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ROM the Wildes of Africk, come we now into the Gardens of Italy; from the Ruggednesses of Teriullian, into the Plains of Minucius, en
rich'd with all the Delicacies of an easy and flowing Eloquence. For these two Apologists, tho they differ not in Countręy, and very little in Time, yet are they very much different in Dress, or in their Mode of Diétion.' In Tertullian; you see the Air of Carthage almoft in ev'ry Particle, a vast stock of Science of all forts, with a mighty Weight of Argument, and a very plentiful Vein of Salt and Poignancy, that runs thro', and highly Seasons all his Discourses. But tho' the Ore is very valuable, and worth digging for, yec is it extremely hard to come at; the Treasure is guarded about with a nost formidable Stile, and Men care not for Converfing much upon hard Terms, where they can't do it without the trouble of an Interpreter.
But now in Minuciu, pure Gold lies just upon the Surface ; you find an extensive Genius at work, with all the Advantages of Politeness as well as Literature ; an agreeable infusion of Wit and Argument in the most pleasing Vehicle ; for he wants not Tertullian's Strength, and out.does him much in beauty and easiness of Expression. The Sweetness of his Stile, and the grateful Bitterness of his Satyr, like the happy Temperament in Arch-Bishop Tillotson's Writings, seem to be no ill Comment upon his Nature, but speak him Good and Gracious, Frank and Affable, a great Master of Address, and perfe&tly well skill'd in the Art of Persuafion; for his hard arguments, and soft Tongue, in Solomon's Phrase, break ihe Bone, and infinuate like Oyl: He Reasons severely, and Rallies delightfully, and Cuts and Cures with a gentle Hand. In a word, he was a most able Advocate, and the Christian Cause cou'd hardly fall into better Hands; for he seems made to Charm his Reader, and to carry him where he pleases. The Correctness and Beauty of his Language, I take to be much owing to his Profession; by Converling at Rome, and Pleading at the Bar, he in a great measure wore off the Afperities of the African Dialect, and polish'd up his strange Tongue to the Purity and Standard of the Latin Idiom.
In the Structure of this Dialogue, the Defign and Order are extremely Beautiful and Taking, and speak a Master-builder ; for in the very entrance, he insensibly lays hold upon our Passions with such bewitching words in the Chara&ter of his beloved Oilavius, and leads on to the occasion of the Conference with such awaking Descriptions, and fets off the minutest Matters with such surprising Imbellishments, that he has in a man. ner got our Hearts, before he comes to open his Cause. Had the Substance of this Conference been thrown into a single solitary Relation, the Discourse had not been halt to lively or affečting; but now in the Dialogue, w2 our felves seem to be present at the Debate, our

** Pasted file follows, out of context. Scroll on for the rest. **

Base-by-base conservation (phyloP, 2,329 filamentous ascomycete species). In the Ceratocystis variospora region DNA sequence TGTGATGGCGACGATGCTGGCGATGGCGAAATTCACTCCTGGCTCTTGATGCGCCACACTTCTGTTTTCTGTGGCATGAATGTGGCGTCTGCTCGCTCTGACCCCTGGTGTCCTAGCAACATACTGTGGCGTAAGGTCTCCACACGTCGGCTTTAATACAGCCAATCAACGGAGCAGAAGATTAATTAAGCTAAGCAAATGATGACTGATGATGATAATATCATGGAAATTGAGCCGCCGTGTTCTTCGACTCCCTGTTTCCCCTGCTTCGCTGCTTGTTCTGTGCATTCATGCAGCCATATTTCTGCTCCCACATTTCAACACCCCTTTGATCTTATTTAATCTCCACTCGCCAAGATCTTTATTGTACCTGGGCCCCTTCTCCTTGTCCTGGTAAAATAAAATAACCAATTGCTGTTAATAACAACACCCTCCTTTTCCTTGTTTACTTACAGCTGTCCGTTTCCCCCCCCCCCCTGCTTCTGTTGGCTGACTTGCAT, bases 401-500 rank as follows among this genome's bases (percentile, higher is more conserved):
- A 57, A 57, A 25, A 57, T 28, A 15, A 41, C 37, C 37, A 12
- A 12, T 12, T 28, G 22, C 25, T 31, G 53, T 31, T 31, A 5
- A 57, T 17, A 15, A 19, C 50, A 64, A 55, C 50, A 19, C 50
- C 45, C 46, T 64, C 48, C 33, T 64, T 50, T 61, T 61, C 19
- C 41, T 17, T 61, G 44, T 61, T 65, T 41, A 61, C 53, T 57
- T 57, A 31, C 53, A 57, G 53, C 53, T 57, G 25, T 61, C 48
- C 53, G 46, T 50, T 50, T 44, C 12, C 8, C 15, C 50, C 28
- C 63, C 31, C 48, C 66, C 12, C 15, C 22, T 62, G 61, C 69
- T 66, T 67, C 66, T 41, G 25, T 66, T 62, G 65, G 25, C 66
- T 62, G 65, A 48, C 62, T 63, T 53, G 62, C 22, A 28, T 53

Passions are engag’d, and all intent upon the issue of the Battel, we fee, and hear, and sympathize all the way, and at length bear part in the Triumph, at the Converfion of a Sinner.
Cæcilius called Natalis, and O&avius, who goes also by the Name of Januarius, are the two Difputants in the Dialogue, the first a Heatben, the other a Christian; between whom, our Minucius Felix Márcuś sits as Moderator. The most probable Conjecture, and not obscurely hirted at in the Text is, that they were all three * Africans; and whoever compares Tertullian, St. Cyprian, and Arnobius, with this of Minucius, will find the Tang and Shibboleth of Africk to be more or less a distinguishing Character in them all; fo fruitful has Africk been, (the noted Mother of Prodigies) in the Production of extraordinary Defenders of the Faith. The Triumvirat in this grand Affair of Religion had been all Heathens, and all profoundly practic'd in the Heathen impurities. Ottavius, and Minucius were both
Lawyers, and had let out their Tongües in the Pa. tronage of the vileft · Causes, and had both persecuted the Christians to the utmoft power of a malicious Eloquence. They had been sworn Brothers in iniquity, and by their own confession taken a long run in * Amours, in the Intreagues and Gallantries of the Age. O&avius's Eyes were the first opened, but like a true Christian Friend, he cou'd not be content to enjoy the Divine Light alone, and see his Minucius, his other half, lye in Darknefs, and the shadow of Death: They had, it seems, been lovely and pleasant in their former lives, and their love was wonderful, passing the love of Women; por were they divided in their Death, either as that implies a Death unto Sin, and a new Birth unto Righteousness